Image credit: Uanhenga Xito by Cristiano Mangovo.
Look my love at these savannas
in them a dark green
Look and listen to life
over the immense sensation
of being us
Look my love
and finally release
the call of certainty
because there’s no crime
in a cry for life
or a love that’s assumed.
Look my love at these savannas
the grassland of pregnant earth
from satiated mouths.
Look my love listen
this immense sensation
of being Us.
Editor’s note: Benguela, the city of ruby acacias
Costa Andrade’s first collection of poetry, titled terra de acaçias rubras and published by Casa dos Estudantes do Imperio in 1961, features this poem ‘confiança’. In it he references the Angolan city of Benguela; a place known as ‘the city of ruby acacias’ due to the abundance of acacia trees that grow there, flowering an orange-red hue in the summer months. This plant, native to Africa and Australia, usually erupts in a yellow flower, only known to provide a ruby colour in certain locations in Angola, the other one being the city of Moçâmedes in the province of Namibe.
Costa Andrade, also writing under aliases Angolano de Andrade, Nando Angola, Africano Paiva, and several others, references in ‘confiança’ the anharas (pronounced ‘an-YAH-ɾaʒ’); an Umbundu word loosely translated in English as savanna or tropical grassland, also abundantly present in Angola.
After much deliberation and consultation on the internet, the term anhara was finally translated to me by my Angolan mother (the eldest of the five sisters in the image on our About page), who told me of a nursery rhyme in Umbundu she can still record today. The song talks of an enslaved grandmother taking her family to run away into the ‘anhala’ to hide from their enslavers and live a life of freedom.
My research took this further, and led me to an extraordinary PhD thesis in linguistics, by Teresa Manuela Camacha José da Costa at NOVA University Lisbon. In it she proposes a dictionary of Umbundismos, explaining how the impact of the Portuguese language on local languages in Angola, and particularly Umbundu, created linguistic interferences. These are defined as code mixing (a practice I and my first-generation siblings and cousins are intimately familiar with), and relates to mixing of two or more languages that happens mostly in speech; she designates these in her argument as ‘umbundization’ and ‘portugizing’.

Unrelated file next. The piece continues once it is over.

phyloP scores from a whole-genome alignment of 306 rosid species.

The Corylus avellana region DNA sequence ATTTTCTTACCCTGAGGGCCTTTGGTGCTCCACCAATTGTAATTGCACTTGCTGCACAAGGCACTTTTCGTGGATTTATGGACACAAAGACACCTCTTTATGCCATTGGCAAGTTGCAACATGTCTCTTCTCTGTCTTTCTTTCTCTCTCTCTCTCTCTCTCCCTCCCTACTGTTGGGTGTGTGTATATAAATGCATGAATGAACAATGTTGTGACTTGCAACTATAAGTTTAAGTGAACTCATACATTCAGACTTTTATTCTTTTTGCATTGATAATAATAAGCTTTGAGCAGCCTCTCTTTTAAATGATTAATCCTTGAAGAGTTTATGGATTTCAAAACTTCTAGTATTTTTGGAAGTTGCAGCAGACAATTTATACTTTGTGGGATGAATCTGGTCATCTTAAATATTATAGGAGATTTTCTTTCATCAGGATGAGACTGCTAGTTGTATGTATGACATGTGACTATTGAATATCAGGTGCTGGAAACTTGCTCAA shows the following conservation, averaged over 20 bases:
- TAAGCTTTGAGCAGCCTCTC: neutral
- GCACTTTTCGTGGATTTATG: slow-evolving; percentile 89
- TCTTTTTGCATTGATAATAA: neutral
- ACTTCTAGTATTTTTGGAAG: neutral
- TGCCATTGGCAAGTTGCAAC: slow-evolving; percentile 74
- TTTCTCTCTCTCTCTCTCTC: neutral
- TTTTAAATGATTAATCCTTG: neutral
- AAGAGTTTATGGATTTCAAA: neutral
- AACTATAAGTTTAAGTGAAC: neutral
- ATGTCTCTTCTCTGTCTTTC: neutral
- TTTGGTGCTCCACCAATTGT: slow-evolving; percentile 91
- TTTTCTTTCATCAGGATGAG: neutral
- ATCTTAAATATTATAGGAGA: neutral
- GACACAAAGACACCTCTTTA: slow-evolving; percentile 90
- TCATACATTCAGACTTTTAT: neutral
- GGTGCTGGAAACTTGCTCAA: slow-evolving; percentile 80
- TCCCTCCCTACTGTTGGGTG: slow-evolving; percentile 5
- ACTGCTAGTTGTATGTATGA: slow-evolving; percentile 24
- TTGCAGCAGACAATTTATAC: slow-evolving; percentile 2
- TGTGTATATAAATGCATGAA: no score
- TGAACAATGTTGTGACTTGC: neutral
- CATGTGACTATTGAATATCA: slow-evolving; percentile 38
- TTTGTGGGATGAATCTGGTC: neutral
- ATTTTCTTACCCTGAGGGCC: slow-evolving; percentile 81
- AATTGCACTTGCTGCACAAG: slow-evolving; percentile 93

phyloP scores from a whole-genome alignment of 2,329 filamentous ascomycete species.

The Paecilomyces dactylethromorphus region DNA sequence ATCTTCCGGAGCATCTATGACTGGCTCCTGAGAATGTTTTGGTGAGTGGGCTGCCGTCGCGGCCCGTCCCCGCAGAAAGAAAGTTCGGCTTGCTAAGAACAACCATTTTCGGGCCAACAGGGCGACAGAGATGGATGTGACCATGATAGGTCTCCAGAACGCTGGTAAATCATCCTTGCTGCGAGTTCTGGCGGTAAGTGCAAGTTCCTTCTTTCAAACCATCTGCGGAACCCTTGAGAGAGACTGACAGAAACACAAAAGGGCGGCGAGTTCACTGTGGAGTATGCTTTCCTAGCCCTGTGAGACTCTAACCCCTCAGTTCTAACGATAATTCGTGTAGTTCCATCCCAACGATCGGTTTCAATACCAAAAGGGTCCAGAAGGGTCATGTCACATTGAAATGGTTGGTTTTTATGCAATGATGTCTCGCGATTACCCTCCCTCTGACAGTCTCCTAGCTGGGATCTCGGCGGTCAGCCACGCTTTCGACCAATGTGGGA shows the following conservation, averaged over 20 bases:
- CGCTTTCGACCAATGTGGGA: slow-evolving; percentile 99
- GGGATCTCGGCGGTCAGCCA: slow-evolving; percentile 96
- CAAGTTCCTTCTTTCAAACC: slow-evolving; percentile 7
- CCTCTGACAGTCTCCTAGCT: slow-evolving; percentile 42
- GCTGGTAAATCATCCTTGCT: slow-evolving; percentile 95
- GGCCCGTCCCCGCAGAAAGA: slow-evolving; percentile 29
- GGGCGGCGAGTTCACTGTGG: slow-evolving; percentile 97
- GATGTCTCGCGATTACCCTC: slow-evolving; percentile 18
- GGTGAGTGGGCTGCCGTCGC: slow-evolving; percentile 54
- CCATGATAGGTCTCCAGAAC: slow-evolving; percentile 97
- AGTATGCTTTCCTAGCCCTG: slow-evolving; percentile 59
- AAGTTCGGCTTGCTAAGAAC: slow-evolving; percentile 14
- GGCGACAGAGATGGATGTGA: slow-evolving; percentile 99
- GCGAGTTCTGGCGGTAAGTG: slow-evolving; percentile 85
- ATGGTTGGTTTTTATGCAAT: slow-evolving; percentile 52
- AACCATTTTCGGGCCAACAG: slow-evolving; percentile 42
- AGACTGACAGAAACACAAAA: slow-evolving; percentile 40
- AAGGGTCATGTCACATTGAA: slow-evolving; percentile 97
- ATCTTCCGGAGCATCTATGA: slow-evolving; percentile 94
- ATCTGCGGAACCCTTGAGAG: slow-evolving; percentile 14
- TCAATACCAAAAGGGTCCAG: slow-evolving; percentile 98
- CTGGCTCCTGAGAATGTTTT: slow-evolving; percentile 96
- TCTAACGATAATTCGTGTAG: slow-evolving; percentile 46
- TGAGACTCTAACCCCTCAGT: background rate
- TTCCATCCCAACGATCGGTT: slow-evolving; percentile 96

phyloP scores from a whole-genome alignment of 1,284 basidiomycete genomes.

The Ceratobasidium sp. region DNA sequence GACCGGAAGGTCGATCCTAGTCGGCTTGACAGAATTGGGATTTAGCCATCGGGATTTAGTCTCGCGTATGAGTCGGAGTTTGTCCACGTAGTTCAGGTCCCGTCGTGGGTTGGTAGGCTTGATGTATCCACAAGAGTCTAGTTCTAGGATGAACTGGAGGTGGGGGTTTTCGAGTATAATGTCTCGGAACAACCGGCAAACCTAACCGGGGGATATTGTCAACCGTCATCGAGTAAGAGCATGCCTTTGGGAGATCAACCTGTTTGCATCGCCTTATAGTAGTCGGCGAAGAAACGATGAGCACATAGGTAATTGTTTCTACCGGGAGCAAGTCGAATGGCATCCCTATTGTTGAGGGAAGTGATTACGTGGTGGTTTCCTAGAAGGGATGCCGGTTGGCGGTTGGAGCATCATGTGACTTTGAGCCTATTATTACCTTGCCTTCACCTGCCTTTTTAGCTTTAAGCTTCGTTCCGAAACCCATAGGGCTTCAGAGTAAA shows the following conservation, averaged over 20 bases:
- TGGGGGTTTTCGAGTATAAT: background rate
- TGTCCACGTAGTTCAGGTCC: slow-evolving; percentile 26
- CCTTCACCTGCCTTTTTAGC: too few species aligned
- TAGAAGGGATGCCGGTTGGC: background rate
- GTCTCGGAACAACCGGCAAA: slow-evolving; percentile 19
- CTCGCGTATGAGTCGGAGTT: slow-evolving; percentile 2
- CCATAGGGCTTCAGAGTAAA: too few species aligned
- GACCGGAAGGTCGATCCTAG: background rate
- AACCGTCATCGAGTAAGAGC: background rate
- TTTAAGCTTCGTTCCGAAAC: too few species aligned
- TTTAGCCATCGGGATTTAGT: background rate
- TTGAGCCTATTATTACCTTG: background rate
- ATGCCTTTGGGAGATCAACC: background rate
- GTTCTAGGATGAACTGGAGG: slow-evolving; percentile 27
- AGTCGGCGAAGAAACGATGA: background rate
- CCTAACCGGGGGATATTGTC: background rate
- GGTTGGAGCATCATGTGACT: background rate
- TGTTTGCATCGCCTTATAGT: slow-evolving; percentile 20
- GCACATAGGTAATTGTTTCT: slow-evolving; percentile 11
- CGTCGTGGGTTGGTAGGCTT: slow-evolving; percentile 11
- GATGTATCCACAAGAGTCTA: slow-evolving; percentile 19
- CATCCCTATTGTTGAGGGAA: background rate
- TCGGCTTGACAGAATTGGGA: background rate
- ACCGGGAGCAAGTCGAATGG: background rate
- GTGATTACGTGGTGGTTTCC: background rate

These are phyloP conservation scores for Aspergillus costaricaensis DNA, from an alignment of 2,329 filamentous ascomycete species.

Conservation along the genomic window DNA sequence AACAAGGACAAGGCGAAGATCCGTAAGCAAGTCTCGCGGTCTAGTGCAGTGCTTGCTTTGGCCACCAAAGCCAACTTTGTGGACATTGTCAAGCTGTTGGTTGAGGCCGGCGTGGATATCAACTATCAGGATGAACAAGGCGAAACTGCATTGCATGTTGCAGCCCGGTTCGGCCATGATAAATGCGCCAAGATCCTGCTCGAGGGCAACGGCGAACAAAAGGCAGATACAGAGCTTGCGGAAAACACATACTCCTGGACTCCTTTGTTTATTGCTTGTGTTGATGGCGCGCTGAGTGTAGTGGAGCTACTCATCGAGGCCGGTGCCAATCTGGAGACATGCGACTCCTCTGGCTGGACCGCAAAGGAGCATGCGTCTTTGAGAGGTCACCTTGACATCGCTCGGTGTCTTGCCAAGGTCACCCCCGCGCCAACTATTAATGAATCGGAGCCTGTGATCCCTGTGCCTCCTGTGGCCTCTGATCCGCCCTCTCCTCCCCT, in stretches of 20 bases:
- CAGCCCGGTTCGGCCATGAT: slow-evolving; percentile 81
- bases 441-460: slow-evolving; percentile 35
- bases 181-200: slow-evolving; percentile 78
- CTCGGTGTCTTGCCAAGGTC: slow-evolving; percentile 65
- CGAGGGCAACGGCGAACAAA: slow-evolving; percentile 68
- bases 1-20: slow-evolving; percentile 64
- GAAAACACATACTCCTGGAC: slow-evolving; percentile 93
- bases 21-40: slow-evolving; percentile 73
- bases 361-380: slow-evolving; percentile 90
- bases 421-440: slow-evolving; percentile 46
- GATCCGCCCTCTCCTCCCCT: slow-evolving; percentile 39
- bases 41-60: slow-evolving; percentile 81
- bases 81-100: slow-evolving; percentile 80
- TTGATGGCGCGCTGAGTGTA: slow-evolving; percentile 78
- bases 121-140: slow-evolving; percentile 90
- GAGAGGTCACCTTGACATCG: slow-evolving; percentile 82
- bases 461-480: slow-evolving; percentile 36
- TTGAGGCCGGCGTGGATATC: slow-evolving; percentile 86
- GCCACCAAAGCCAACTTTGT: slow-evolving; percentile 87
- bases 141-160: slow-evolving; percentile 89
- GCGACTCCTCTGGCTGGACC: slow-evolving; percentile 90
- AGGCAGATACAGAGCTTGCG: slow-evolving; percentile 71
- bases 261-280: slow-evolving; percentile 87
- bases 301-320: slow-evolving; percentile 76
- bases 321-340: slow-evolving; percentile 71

In her thesis she quotes some thirty or so of these lexemes directly from Angolan literature, using examples of well-known writers such as Pepetela; but the bulk of this proposed dictionary, which includes at least one hundred other words, is quoted directly from observed speech.
One of these examples, anhara, described as a noun, and originating from the Umbundu word, anhala, holds a specific meaning: it references, and I’m translating from da Costa’s thesis, ‘an open and naturally deforested and humid plain, with low growing vegetation’. In my translation of ‘confiança’, I’ve chosen to translate this into the word ‘savanna’.
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